Protecting a Returning Employee from the Expectations of their Colleagues
It’s a common assumption amongst employees recovering from cancer and their employers that having followed a phased return to work – for example working three hours a day for one week, four hours a day the next week and so on – the majority of cancer survivors will be back at work and pretty much back to normal.
But the truth of the matter is that for most people, whatever their age, returning to work after cancer is a marathon, not a sprint. It can take 12 months or more to get back to normal. There are good days and bad, good weeks and bad. It takes time, and that’s because cancer has both psychological and physical side effects. The physical effects might include severe fatigue, pain, and the fuzzy headedness which often results from chemotherapy – ‘chemobrain’. The psychological effects usually result from losing that sense of immortality we all have for most of our lives. It’s about loss of confidence in one’s body, fear of the cancer returning, and anxiety about the present and the future.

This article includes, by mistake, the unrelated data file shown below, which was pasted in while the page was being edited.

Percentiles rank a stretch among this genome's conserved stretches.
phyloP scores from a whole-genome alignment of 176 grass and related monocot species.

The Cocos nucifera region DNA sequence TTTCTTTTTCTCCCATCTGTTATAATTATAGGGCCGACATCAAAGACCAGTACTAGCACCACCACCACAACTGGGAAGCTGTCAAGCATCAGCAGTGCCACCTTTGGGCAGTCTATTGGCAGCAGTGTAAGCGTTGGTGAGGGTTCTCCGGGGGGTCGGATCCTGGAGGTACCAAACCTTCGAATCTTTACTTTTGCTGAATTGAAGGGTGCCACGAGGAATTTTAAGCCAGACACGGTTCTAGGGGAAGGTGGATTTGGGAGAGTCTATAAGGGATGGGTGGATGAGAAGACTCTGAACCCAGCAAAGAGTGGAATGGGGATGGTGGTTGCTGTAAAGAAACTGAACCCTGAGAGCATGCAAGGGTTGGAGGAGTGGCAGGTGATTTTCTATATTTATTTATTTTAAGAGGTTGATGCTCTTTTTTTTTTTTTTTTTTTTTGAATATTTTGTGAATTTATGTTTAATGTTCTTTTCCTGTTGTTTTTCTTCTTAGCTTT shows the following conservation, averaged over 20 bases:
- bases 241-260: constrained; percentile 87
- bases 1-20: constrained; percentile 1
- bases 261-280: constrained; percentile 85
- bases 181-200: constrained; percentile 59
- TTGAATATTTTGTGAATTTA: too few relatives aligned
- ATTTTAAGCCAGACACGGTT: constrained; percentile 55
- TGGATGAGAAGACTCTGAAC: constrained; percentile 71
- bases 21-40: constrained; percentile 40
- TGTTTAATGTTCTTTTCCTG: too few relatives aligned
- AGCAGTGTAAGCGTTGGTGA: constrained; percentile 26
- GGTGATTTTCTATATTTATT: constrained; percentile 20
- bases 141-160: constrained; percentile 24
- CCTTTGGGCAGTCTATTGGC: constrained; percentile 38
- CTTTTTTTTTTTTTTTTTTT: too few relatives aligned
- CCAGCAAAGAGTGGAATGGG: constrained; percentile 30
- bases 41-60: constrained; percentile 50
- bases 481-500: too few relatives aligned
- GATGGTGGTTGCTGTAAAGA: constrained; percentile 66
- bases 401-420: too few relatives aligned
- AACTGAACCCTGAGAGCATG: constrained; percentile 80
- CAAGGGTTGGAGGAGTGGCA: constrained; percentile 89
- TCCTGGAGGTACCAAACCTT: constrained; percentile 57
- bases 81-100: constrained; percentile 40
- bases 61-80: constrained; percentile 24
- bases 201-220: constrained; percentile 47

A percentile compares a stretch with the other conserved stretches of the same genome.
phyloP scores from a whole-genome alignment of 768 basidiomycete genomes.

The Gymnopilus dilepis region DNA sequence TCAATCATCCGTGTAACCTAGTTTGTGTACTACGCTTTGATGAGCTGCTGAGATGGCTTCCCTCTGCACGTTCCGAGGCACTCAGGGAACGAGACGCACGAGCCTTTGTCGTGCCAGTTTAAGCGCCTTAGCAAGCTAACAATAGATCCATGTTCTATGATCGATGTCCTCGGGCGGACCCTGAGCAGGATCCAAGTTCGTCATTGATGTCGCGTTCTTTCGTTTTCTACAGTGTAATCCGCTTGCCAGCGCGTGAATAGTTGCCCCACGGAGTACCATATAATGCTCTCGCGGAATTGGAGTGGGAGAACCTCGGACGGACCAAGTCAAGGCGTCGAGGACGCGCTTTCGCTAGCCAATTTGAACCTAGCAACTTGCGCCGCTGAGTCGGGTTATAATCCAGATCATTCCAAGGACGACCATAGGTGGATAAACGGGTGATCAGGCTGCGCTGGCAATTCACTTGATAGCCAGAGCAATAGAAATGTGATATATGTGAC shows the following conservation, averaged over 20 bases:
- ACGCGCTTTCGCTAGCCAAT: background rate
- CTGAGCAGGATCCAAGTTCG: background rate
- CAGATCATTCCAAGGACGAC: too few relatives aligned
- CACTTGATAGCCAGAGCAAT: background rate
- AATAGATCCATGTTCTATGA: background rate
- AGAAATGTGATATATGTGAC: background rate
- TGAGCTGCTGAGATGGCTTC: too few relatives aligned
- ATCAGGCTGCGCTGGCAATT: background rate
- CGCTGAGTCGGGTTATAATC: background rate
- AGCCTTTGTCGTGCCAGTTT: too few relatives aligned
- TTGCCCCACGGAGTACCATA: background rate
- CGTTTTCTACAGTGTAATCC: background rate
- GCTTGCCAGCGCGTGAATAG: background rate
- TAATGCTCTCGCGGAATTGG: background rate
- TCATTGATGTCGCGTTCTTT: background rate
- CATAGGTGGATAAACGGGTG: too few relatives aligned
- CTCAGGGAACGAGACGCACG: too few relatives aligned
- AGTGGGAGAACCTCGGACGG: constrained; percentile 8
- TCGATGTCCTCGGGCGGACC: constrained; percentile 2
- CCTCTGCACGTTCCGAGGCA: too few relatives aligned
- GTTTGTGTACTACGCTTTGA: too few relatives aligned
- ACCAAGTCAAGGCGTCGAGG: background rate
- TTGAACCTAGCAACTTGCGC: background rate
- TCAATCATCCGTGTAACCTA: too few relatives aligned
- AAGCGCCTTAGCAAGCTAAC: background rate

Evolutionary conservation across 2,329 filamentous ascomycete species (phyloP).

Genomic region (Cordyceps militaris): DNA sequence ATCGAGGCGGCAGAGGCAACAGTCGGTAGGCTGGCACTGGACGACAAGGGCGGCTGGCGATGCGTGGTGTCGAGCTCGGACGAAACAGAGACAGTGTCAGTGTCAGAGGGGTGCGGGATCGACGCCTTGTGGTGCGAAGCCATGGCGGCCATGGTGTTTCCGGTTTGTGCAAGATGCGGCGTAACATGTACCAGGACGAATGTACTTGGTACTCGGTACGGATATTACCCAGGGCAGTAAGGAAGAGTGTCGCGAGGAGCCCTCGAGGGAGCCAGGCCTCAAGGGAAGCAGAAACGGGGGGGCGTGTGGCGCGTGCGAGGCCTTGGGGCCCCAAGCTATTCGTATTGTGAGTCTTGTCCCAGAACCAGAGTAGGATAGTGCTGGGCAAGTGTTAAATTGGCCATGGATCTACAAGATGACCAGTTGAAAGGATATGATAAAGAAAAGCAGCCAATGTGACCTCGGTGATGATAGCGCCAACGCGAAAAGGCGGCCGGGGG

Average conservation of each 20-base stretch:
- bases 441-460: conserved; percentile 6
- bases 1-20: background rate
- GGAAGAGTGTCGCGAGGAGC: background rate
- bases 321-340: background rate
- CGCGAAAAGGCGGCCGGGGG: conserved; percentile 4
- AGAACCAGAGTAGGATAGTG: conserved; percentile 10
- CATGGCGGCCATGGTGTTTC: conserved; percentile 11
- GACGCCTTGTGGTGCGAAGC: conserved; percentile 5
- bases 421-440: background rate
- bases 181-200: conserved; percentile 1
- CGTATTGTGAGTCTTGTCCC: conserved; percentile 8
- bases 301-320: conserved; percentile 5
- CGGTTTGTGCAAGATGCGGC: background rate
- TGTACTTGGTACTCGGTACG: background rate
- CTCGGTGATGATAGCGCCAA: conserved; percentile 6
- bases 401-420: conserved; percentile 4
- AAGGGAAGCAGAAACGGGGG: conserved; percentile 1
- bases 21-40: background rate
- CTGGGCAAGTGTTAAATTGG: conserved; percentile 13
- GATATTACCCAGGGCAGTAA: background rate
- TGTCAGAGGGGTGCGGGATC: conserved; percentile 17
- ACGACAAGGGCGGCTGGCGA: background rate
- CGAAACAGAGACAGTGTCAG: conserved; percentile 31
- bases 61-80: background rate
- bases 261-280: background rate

Written for Beauty Despite Cancer, May 2015